A mask requirement also applies to the parish fair on Mariahilfplatz in der Au. It starts on Saturday, October 17th, and lasts until Sunday, October 25th, and can take place – unlike the Maidult and the Jakobidult 2020, which were both canceled due to the corona virus. However, the city has halved the maximum number of visitors to the Dult from 1000 people to 500.
A mask requirement also applies in public transport, at stops and in train stations, in shops and businesses as well as in cultural institutions such as museums and concert halls – i.e. wherever many people meet in closed rooms or where the distance of one and a half meters is not always strictly adhered to can be. At demonstrations – or on other occasions where more than 200 people gather – a mask has been mandatory since September 9th. These statewide rules remain in effect.
In Munich there is now a stricter contact restriction. How many more people can I meet?
In the entire urban area, only five people are allowed to meet at a time, whether privately in their own apartment, in the garden, on a public square or at a common table in a restaurant. This limit already applied once at the end of September; most recently, however, the city had expanded it to ten people. Now there is again a restriction to five people.
There are exceptions, however: If all those involved live in a maximum of two households, they do not have to comply with the limit of five people. The same applies to families if all family members present are directly related to one another, such as a child with his parents and grandparents. Siblings and life partners are also included.
Special rules apply to private celebrations: For a wedding or birthday party, for example, up to 25 people can come together indoors, outdoors up to 50. That was already in effect at the end of September. It was not until October 9 that the city partially relaxed the rules and allowed outdoor celebrations with up to 100 participants. Now the limit of 50 applies again.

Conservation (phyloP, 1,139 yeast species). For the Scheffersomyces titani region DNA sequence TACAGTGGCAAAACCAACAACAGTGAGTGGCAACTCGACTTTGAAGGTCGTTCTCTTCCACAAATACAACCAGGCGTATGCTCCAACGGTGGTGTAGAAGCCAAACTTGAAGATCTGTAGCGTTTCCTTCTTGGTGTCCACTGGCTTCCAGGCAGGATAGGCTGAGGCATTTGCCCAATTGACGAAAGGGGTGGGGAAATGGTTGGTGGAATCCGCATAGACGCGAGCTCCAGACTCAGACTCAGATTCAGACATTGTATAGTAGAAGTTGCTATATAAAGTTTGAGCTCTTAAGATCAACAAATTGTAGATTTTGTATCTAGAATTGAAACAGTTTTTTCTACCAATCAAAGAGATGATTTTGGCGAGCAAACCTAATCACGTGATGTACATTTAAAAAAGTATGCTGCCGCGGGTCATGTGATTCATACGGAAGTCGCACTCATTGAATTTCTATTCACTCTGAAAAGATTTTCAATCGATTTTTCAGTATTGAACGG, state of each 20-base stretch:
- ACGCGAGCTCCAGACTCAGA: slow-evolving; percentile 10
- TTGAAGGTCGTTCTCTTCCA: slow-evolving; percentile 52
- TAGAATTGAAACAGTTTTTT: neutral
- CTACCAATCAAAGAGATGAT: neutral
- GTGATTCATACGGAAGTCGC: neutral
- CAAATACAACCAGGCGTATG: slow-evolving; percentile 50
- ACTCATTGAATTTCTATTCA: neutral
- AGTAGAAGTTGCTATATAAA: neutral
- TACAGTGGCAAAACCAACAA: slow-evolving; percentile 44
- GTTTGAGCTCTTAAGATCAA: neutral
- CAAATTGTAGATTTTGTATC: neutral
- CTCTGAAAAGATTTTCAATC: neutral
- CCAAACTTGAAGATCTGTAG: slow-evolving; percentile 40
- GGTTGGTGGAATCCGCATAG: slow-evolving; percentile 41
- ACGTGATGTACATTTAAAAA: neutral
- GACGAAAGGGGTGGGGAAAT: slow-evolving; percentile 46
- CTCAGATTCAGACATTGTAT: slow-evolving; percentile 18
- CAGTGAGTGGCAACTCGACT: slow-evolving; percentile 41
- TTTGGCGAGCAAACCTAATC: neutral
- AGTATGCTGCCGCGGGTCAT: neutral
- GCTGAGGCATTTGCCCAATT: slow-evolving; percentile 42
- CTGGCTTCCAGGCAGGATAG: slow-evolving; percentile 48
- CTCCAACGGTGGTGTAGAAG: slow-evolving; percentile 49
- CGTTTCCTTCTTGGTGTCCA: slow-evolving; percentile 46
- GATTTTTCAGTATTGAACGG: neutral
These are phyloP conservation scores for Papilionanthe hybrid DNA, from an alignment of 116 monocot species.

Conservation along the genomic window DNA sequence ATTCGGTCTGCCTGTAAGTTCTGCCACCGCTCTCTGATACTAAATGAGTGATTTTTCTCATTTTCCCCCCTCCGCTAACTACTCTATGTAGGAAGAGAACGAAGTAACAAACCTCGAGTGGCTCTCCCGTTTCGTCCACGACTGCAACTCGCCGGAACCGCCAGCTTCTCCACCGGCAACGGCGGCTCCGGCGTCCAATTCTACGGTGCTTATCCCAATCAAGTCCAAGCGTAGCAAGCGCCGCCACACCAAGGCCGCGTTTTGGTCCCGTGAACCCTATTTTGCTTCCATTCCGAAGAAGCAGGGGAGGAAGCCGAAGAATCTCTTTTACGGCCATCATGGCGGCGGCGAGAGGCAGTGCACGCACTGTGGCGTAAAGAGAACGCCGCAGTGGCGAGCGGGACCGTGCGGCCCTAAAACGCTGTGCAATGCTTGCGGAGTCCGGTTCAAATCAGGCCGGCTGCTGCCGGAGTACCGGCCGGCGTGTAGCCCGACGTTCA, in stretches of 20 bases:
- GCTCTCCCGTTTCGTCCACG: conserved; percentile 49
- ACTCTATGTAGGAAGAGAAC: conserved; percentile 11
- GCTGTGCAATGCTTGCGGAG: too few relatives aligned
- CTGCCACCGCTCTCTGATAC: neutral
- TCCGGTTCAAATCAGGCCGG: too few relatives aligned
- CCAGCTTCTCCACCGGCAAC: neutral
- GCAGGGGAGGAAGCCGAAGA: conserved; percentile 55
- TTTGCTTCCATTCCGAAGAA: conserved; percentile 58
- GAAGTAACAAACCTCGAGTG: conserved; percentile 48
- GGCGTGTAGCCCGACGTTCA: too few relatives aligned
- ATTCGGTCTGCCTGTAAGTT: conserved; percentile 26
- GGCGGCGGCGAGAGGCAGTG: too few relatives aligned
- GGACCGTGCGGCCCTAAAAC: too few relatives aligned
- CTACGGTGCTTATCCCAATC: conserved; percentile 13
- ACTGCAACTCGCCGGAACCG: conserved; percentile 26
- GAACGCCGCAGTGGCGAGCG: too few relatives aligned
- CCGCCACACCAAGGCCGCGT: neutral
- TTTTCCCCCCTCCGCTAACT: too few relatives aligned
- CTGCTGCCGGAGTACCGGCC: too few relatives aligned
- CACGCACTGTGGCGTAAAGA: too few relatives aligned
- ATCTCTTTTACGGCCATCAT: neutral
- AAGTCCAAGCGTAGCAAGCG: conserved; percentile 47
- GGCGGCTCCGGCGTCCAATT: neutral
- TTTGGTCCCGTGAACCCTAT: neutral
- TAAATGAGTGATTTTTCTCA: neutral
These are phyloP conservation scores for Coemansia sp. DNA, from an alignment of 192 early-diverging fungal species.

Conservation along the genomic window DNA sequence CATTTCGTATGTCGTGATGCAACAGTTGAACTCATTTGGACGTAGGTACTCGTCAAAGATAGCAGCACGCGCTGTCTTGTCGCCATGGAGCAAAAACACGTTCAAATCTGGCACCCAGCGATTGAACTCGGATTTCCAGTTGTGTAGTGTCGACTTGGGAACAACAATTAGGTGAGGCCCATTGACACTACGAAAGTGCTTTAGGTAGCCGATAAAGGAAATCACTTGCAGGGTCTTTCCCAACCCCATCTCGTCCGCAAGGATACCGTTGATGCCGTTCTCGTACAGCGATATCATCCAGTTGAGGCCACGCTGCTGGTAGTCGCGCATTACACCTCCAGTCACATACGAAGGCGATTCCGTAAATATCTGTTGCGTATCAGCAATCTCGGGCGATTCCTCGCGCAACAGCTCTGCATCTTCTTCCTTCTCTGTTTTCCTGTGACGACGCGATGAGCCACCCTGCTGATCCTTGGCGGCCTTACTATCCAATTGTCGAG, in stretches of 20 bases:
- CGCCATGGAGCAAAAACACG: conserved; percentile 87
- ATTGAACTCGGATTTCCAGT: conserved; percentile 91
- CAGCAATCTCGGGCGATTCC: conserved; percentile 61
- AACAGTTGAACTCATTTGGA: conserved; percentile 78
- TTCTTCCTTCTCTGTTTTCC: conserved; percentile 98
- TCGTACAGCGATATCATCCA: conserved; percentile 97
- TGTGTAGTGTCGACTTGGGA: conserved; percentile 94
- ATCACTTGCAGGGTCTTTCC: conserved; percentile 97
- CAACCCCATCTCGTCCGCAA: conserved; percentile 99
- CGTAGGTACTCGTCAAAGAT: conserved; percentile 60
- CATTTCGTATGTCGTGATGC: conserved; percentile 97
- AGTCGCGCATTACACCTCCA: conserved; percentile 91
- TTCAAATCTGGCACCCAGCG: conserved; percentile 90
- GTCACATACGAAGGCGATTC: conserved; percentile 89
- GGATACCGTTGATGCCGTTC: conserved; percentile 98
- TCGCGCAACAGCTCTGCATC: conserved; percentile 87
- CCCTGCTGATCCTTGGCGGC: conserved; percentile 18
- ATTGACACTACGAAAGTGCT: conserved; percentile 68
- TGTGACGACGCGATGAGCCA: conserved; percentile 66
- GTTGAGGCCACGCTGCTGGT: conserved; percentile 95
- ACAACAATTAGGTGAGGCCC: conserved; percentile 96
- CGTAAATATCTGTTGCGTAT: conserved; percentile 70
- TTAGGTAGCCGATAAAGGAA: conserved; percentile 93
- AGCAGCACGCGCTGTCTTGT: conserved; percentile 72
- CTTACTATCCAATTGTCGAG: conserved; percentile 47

Why am I only allowed to meet four other people at home, but can there be more at a birthday party?
Private parties should generally be limited because there have been more infections with the coronavirus here. The city considers an exception to be justifiable if it is clear who exactly is present – as is usually the case at weddings, birthday parties or funerals.
For example, what about club meetings, parents’ evenings and non-public gatherings?
Club meetings and parents’ evenings are not open to everyone, which is why they are treated like a private birthday party: up to 25 people can come together indoors or up to 50 people if the meeting takes place outdoors. The same applies to other non-public gatherings if the organizer can present a protection and hygiene concept.
What is changing in schools and day-care centers?
For the Munich schools and daycare centers, nothing will change this Wednesday for the time being. That means: the daycare centers remain open for all children; the workers there must wear a mouth and nose cover unless they can keep their distance and good ventilation is guaranteed, for example in the garden. In schools, a mask is required for all pupils from the fifth grade, including in class, if the minimum distance of one and a half meters cannot be maintained – which is hardly possible in any classroom. There is currently no mask requirement for primary school students in Munich.
As long as the seven-day incidence for Munich is above the value of 50 new infections per 100,000 inhabitants, more severe restrictions would already be possible at schools and daycare centers. This includes offering only emergency care in daycare centers and strictly maintaining the minimum distance in schools. Then, as in the previous school year, classes would usually have to be divided and taught in groups alternately at school and at home. In addition, all pupils, including those in primary schools, must always wear a mask. The city does not want to take these measures because, as it argues, there is currently “no increased outbreak” at schools and daycare centers: In Munich, 39 out of around 5,000 school classes and 30 out of 4,500 daycare groups are currently in quarantine.
How long do all these rules apply and are violations punished?
The new rules for Munich will initially apply for 14 days, i.e. up to and including October 27th. Then the city decides again; if the corona situation has not eased, the rules may be extended.